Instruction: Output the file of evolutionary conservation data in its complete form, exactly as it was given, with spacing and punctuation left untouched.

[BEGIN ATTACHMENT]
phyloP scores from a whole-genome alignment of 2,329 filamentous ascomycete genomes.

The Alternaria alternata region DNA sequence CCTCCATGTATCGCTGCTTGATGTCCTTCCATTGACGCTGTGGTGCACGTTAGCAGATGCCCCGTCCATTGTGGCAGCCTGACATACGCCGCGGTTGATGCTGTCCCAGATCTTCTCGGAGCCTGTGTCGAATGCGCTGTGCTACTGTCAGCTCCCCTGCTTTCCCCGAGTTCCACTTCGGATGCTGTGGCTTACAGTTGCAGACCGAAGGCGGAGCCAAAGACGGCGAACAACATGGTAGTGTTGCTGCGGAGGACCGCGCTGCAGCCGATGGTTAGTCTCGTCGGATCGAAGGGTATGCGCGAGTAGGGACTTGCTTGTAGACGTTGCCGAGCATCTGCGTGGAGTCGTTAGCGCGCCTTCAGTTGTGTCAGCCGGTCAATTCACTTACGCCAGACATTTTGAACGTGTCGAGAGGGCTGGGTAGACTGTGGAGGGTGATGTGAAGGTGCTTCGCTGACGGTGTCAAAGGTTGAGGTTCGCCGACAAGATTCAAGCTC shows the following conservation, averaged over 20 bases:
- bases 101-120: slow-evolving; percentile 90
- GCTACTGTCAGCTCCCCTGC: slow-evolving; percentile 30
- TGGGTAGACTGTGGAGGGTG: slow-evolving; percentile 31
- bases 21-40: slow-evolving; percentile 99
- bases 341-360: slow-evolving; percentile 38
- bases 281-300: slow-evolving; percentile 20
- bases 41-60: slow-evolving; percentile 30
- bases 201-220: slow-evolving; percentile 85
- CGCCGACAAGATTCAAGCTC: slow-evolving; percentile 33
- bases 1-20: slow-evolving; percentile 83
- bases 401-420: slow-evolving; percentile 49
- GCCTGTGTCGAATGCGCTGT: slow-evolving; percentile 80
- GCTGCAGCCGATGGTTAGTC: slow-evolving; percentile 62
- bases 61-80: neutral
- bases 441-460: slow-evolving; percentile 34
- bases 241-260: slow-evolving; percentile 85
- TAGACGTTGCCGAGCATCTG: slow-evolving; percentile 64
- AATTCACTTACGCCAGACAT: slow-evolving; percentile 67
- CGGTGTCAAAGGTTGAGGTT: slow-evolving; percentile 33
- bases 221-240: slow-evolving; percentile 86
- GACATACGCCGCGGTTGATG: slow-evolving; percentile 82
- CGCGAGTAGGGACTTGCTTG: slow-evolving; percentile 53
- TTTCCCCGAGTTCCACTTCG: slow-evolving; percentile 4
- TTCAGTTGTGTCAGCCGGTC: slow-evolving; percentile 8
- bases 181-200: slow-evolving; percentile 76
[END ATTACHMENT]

phyloP scores from a whole-genome alignment of 2,329 filamentous ascomycete genomes.

The Alternaria alternata region DNA sequence CCTCCATGTATCGCTGCTTGATGTCCTTCCATTGACGCTGTGGTGCACGTTAGCAGATGCCCCGTCCATTGTGGCAGCCTGACATACGCCGCGGTTGATGCTGTCCCAGATCTTCTCGGAGCCTGTGTCGAATGCGCTGTGCTACTGTCAGCTCCCCTGCTTTCCCCGAGTTCCACTTCGGATGCTGTGGCTTACAGTTGCAGACCGAAGGCGGAGCCAAAGACGGCGAACAACATGGTAGTGTTGCTGCGGAGGACCGCGCTGCAGCCGATGGTTAGTCTCGTCGGATCGAAGGGTATGCGCGAGTAGGGACTTGCTTGTAGACGTTGCCGAGCATCTGCGTGGAGTCGTTAGCGCGCCTTCAGTTGTGTCAGCCGGTCAATTCACTTACGCCAGACATTTTGAACGTGTCGAGAGGGCTGGGTAGACTGTGGAGGGTGATGTGAAGGTGCTTCGCTGACGGTGTCAAAGGTTGAGGTTCGCCGACAAGATTCAAGCTC shows the following conservation, averaged over 20 bases:
- bases 101-120: slow-evolving; percentile 90
- GCTACTGTCAGCTCCCCTGC: slow-evolving; percentile 30
- TGGGTAGACTGTGGAGGGTG: slow-evolving; percentile 31
- bases 21-40: slow-evolving; percentile 99
- bases 341-360: slow-evolving; percentile 38
- bases 281-300: slow-evolving; percentile 20
- bases 41-60: slow-evolving; percentile 30
- bases 201-220: slow-evolving; percentile 85
- CGCCGACAAGATTCAAGCTC: slow-evolving; percentile 33
- bases 1-20: slow-evolving; percentile 83
- bases 401-420: slow-evolving; percentile 49
- GCCTGTGTCGAATGCGCTGT: slow-evolving; percentile 80
- GCTGCAGCCGATGGTTAGTC: slow-evolving; percentile 62
- bases 61-80: neutral
- bases 441-460: slow-evolving; percentile 34
- bases 241-260: slow-evolving; percentile 85
- TAGACGTTGCCGAGCATCTG: slow-evolving; percentile 64
- AATTCACTTACGCCAGACAT: slow-evolving; percentile 67
- CGGTGTCAAAGGTTGAGGTT: slow-evolving; percentile 33
- bases 221-240: slow-evolving; percentile 86
- GACATACGCCGCGGTTGATG: slow-evolving; percentile 82
- CGCGAGTAGGGACTTGCTTG: slow-evolving; percentile 53
- TTTCCCCGAGTTCCACTTCG: slow-evolving; percentile 4
- TTCAGTTGTGTCAGCCGGTC: slow-evolving; percentile 8
- bases 181-200: slow-evolving; percentile 76